There has been much written (with more every day!) about where to enter a trade. But often, exiting a trade is even more important in terms of impact to your P&L – and for many traders, much more difficult. So we have added some calculations to help analyze your trade exits – helping you answer the questions like did you exit at the right place, and how much did you leave on the table?
Before we get too far into this, let me mention that for some trades, this is irrelevant. If you enter a momentum trade, it ticks up a few points, and you sell when the momentum dries up, you made the right decision according to your plan. If the stock consolidates for an hour, then pops up another 6 points, it doesn’t matter – you still made the right decision. On the other hand, if your plan was to make a trend trade, then perhaps you should have captured more of the move.
Starting today, Tradervue will calculate the “best exit” P&L for each of your eligible trades. That best exit is determined by “floating” the last exit executions up to their highest point (or lowest, in the case of a short); this exit point may be before or after your actual exit. By looking at this best exit value in comparison to your actual P&L in the trade, you can quickly see how efficient you were in terms of extracting P&L.
Let’s consider a simple trade in FDX. We bought, we sold a bit, then we bought some more, and then exited:
Looking at that last exit, we see that if we had delayed it a few minutes, we could have extracted much more from this trade.
Sometimes you might scale out of a trade in pieces. Perhaps you sell part to cover risk, sell part into an anticipated resistance level, and then sell the last part on a discretionary basis. Tradervue will assume all exits prior to the last one are done according to your trading plan, and won’t question them – but it will make calculations based on the last one. So for example:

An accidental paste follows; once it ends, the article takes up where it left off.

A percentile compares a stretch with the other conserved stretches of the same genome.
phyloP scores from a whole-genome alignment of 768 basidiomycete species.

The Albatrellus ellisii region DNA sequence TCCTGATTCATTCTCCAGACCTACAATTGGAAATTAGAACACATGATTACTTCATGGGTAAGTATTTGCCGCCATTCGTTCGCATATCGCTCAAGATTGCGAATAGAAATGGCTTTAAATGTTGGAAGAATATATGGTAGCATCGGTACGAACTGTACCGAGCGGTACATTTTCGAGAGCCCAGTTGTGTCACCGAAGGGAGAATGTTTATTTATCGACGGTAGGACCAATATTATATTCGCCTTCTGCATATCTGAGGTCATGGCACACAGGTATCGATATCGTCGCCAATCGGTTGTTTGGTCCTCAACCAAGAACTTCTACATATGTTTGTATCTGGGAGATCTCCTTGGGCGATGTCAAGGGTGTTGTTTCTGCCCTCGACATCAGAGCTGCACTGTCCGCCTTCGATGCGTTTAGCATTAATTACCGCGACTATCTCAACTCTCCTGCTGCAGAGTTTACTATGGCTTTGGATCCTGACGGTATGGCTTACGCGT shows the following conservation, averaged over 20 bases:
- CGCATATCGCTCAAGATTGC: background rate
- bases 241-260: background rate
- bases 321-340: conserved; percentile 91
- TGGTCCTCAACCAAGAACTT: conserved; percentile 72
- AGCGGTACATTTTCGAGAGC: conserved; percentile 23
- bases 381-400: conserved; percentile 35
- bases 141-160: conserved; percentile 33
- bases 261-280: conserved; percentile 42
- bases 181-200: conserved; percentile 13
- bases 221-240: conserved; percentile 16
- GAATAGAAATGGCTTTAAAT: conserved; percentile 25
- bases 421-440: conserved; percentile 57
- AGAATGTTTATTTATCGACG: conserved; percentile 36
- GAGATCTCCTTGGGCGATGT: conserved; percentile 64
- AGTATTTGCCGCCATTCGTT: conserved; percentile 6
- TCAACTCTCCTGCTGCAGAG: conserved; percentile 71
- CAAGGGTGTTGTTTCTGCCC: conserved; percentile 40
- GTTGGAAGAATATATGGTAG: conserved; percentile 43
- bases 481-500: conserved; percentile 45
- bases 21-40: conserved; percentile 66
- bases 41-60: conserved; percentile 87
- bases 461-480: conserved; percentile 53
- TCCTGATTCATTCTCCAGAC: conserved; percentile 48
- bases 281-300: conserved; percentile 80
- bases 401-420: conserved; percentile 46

For this trade, only the last execution will be moved around to find the best exit P&L.
Of course, none of this matters if you would have to suffer a large drawdown to get to your theoretical maximum P&L. For this reason, Tradervue takes risk into account when calculating your best exit P&L. Specifically, it looks at:
- How much drawdown did you take on in the real trade (i.e. the Position MAE of the trade). We’re not going to assume you’re willing to take on more risk than this.
- What was your specified Initial Risk value for the trade? (if you’re using Tradervue’s risk management features)
The larger of those two values will be used as the max drawdown value when calculating where the best exit would be.
As an example:
We see that the last sale could have been much better – about 0.75 higher. However, immediately after that last sale, we see the price dropped further. We were already at a loss at this point, and if we held that last part of the position, we’d be at an even greater loss than you took in the actual trade – which, unless a larger initial risk was specified, is not acceptable. Therefore, the best exit for that execution would be the top of the exit bar, only about 0.06 higher than the actual exit.
However, suppose the plotted executions were 100 shares each, and we specified an initial risk value of $50. In that case, the drawdown after the last exit would not exceed the allowable risk, and it would be moved to the peak at about 31.80 for purposes of best exit calculations.
Tradervue will calculate two values for each trade:
- the best exit P&L
- the exit efficiency (in %)
The exit efficiency is only calculated for trades that you closed as winners, and is calculated as
(actual P&L) / (best exit P&L)
Basically, it represents what % of the theoretical P&L did you extract from the trade.
This data can be quite surprising; look at this short V trade:
We see there were some entries and exits working into this trade, and then the final cover at about 74. But we can also see that without accepting any additional risk, the best exit would have been at about 67. For this trade, that makes our exit efficiency at about 9.2% – clearly a trade we can learn a lot from, and study further to help us understand why we exited so early.
The new calculations appear in several places:
Exit analysis is automatically done for all closed stock, futures, and forex trades, under 7 days in duration, done during regular market hours (for stocks). The time period considered runs out until the end of the trading day for each trade (which may be the next calendar day for futures).
There are some further specifics available on the Exit Analysis help page.
Exit analysis is available today for all users on the gold subscription plan!
UPDATE 04/13/2015: Exit analysis is now enabled for forex trades.